Wednesday, April 28, 2010

Back to the Future

"One of the great challenges of the twenty-first century is to decentralize decision-making down to the neighborhood level."

Richard Florida, Interviewed by Andrew Price, "You Are Where You Live," GOOD, Spring 2010.

This statement of challenge is both puzzling and intriguing. It's puzzling because there was some experimentation with neighborhood decentralization in the 20th century--and it failed. Remember Mayor John Lindsay's neighborhood boards and the neighborhood theorist Milton Kotler. It's intriguing because it wasn't on the top of my list for the 21st century -- but maybe it should be.

Of course considering this challenge raises the question of defining neighborhood -- and my ten square block world may not square with the current administrative geography of planning districts, wards, and schools.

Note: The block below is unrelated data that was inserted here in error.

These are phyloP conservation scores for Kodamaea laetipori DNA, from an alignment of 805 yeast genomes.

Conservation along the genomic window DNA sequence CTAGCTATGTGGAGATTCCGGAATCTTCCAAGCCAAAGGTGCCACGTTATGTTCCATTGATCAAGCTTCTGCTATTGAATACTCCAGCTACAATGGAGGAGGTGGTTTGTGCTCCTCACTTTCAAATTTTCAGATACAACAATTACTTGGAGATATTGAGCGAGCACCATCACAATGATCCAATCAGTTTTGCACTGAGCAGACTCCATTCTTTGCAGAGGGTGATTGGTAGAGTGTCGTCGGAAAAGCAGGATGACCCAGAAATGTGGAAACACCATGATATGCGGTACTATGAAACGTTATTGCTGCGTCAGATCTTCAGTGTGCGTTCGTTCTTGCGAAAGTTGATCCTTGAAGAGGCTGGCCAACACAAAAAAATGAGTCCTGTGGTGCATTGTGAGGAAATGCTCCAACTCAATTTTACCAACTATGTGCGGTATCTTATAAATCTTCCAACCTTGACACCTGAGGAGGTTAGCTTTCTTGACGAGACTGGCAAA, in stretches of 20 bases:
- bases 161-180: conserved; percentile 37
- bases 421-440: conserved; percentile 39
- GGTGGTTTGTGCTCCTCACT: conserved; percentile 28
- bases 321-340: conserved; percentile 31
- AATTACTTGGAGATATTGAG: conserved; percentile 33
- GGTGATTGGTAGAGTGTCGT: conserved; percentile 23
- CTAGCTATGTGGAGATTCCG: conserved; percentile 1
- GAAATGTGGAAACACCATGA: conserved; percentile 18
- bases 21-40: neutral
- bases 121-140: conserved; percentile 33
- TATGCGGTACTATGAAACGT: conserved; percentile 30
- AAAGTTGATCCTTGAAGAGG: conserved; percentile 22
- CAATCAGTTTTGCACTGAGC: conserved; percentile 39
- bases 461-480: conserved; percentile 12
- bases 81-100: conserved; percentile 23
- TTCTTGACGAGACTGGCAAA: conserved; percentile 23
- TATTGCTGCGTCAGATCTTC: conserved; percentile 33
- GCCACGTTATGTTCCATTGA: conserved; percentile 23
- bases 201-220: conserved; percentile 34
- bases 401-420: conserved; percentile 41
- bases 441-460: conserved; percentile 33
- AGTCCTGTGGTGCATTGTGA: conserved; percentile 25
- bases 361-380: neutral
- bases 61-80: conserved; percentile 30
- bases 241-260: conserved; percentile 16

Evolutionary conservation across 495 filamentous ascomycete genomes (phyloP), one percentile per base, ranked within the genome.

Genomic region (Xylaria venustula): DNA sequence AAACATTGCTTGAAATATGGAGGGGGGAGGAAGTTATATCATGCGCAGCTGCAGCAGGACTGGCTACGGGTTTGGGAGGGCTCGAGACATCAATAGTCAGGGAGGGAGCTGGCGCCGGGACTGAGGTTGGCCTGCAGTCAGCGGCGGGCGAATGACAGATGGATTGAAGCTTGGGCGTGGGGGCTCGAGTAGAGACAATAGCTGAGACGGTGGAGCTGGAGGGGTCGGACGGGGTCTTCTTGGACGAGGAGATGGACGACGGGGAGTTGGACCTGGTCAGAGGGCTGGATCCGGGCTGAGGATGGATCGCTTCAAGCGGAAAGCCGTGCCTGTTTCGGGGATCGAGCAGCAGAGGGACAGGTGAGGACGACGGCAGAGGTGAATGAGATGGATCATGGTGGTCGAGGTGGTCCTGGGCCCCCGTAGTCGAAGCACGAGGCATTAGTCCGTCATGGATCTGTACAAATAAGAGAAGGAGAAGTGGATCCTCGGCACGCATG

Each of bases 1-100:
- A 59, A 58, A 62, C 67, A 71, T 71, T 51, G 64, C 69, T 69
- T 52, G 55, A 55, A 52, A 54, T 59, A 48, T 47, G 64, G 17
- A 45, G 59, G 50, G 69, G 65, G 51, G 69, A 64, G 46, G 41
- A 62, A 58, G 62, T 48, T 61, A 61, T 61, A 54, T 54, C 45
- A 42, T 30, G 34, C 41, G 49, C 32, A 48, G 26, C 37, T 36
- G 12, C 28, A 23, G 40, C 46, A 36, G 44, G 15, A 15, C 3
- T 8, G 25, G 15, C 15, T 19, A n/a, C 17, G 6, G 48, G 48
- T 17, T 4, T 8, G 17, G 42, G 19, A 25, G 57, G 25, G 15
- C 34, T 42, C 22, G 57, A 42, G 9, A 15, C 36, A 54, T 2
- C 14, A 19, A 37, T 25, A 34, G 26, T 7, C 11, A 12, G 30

And ultimately the challenge concerns how much decision-making and about what -- and how formalized and resourced the decicision-making process? Moroever, are we really talking decision-making or does it come down to larger advisory role?

Decentralization can mean more bureaucracy, not less,fighting over crumbs and not taking on the big issues, or rubberstamping decisions already made.

For me then, the question is: Can we have substantive decentralization of decision-making to the neighbohrood level that enhances democratic decision-making and meaningful control over key problems and resources?

Seems like a question worth answering.

No comments: